Meleko Mokgosi: Democratic Intuition

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Open: Tue-Sat 10am-6pm by appointment

6-24 Britannia Street, WC1X 9JD, London, UK
Open: Tue-Sat 10am-6pm by appointment


Meleko Mokgosi: Democratic Intuition


Meleko Mokgosi: Democratic Intuition
to Sat 12 Dec 2020
Tue-Sat 10am-6pm by appointment

Schedule Appointment

Democracy is incompatible not only with the foundational elements of the human subject, but also with the various systems and institutions that support dominant forms of subjectivity or humanism in general. In other words, democracy is incompatible with structural racism and institutionalized or systemic violence; democracy is incompatible with neocolonialism and neo-imperialism; democracy is incompatible with the instruments that reproduce the conditions for and possibilities of capitalism; democracy is incompatible with race discourse, Eurocentrism, ethnocentrism, and humanism—all of which have become the dominant ways in which reality is conceptualized, interacted with, and historicized.
—Meleko Mokgosi

Gagosian presents Meleko Mokgosi’s first solo exhibition in the United Kingdom and Europe, drawn from his grand project Democratic Intuition (2014–19).

In works of sweeping scale and scope, Mokgosi combines history painting with cinematic montage, bringing together elements of religious iconography, advertising, and political propaganda from southern Africa and the United States to produce a layering of imagery both foreign and familiar. Reconceptualizing the intersection of art history, postcolonial nationhood, and democracy within an interdisciplinary critical framework, Mokgosi seeks to redress the many ways in which Black subjects have become unattributed objects of empire and institution.

Democratic Intuition is an eight-part epic that includes multi-panel depictions of southern African life and folklore; its title is a nod to Gayatri Spivak’s theory that the functioning of democracy is dependent upon accessible education. Mokgosi engages this concept and its internal contradictions through compelling genre scenes—often involving prominent public figures—that jump-cut between the confines of manual work, the freedoms of intellectual enterprise, and their ties to gender and race. A parade of finely drawn characters emerges out of raw canvas backgrounds, portraying the asymmetries of power that underscore traditional divisions of labor.

One chapter in the series, Bread, Butter, and Power (2018), is a twenty-one-panel panoramic painting that addresses the peripheral position of the Black female subject, constricted by the informal economic sectors of agricultural and domestic labor. In one panel, uniformed schoolgirls painted in meticulous detail till a field of soil rendered in broad abstract strokes; in another, two elderly women sit proudly in decorated state regalia; in a third, two women in period dress embrace in an imagined domestic tableau that contains, among other visual cues, a portrait of a defiant young Harriet Tubman, dressed in the black, green, and red of the Pan-African standard; a self-portrait by Cameroonian photographer Samuel Fosso in the guise of Black radical Angela Davis; and Mokgosi’s own protest poster in ANC colors, which refers to the people’s battle cry following the infamous Uitenhage massacre in 1985: THEY WILL NEVER KILL US ALL.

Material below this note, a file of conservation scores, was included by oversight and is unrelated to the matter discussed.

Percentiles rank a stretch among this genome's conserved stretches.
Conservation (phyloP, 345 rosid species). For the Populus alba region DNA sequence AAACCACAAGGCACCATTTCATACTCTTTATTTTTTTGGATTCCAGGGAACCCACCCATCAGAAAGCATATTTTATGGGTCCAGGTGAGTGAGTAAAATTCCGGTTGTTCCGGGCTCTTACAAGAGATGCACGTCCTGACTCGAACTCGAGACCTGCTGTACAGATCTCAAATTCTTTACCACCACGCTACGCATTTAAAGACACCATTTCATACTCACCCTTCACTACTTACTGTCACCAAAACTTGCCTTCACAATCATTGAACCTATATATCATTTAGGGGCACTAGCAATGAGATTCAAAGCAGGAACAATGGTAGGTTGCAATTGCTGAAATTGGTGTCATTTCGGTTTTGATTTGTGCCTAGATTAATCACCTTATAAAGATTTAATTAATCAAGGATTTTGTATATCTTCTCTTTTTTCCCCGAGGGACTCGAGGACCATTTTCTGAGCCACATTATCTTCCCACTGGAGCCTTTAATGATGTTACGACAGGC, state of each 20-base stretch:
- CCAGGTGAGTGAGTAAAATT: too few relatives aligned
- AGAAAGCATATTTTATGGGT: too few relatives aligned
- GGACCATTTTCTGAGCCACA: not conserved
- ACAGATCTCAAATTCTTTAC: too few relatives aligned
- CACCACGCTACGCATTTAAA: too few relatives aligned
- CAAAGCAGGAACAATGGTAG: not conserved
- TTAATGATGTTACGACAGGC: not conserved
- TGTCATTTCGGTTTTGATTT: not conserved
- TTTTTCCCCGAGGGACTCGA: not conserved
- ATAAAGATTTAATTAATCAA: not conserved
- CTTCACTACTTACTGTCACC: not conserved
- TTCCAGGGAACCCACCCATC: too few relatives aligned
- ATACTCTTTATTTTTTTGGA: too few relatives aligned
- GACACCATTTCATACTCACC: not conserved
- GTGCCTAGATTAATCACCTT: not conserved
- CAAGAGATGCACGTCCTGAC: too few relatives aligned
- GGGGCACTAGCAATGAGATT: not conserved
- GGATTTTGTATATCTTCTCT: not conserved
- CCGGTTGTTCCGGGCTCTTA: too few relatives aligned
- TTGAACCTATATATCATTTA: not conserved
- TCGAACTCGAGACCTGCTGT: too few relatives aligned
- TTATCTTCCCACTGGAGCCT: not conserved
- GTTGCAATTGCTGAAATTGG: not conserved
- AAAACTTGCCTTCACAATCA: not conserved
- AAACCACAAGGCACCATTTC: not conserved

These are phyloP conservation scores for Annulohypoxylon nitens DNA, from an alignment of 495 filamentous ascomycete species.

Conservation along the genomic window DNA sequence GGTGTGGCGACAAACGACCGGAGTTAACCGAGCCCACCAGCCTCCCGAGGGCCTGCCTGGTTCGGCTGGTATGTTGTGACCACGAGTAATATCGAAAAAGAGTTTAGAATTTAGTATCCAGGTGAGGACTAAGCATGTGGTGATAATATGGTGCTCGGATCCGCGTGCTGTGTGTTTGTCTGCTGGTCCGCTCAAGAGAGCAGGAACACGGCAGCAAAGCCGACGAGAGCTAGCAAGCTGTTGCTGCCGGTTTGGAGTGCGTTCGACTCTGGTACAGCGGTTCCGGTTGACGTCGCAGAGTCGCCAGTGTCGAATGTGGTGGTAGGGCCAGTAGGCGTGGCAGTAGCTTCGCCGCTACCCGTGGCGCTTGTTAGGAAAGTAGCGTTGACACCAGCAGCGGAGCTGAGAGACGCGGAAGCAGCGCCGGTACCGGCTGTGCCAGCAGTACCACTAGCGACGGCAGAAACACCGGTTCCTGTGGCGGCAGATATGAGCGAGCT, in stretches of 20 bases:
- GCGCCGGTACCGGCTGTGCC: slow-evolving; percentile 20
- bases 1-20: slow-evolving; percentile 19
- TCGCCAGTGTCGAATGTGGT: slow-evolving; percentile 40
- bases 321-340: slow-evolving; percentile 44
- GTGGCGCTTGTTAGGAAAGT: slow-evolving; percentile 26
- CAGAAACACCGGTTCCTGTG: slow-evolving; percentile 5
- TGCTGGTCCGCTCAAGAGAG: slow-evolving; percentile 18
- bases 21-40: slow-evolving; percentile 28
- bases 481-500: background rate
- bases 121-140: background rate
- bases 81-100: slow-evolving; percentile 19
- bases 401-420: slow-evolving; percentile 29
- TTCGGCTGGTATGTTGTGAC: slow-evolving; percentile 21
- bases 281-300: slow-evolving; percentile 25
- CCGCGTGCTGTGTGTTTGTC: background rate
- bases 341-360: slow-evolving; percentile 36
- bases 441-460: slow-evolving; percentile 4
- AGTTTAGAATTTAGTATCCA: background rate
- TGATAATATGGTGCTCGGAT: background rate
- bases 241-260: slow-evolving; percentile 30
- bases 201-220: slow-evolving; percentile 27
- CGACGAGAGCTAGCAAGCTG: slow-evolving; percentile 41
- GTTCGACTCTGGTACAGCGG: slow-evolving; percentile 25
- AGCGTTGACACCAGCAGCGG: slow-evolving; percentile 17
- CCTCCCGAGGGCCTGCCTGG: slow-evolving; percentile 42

In another chapter titled Objects of Desire, individual small paintings of Afrocentric advertisements, Paleolithic cave paintings, and contemporary African objects are grouped together, dispensing with established representational hierarchies. Together with these images are text paintings in both English and Setswana, in which lines from museum wall labels, poems, and dinaane (oral histories) are accompanied by Mokgosi’s own critical marginalia. His annotations confront the erasure of African languages by racist policies under apartheid and reclaim these varied mother tongues. Key references for this chapter were the Museum of Modern Art’s controversial exhibitions “Primitivism” in Twentieth Century Art: Affinity of the Tribal and the Modern (1984–85) and Objects of Desire: The Modern Still Life (1997), both notorious for framing historical African artworks as anonymous sources for early European modernism.

Key chapters of Democratic Intuition were brought together in a major exhibition at The School in Kinderhook, New York, during 2019–20. A catalogue documenting the entire Democratic Intuition project will be copublished by Jack Shainman Gallery and Pacific Editions at the time of the London exhibition. During the exhibition, will host a curriculum and a series of online international seminars organized in collaboration with the artist.

all images © the gallery and the artist(s)

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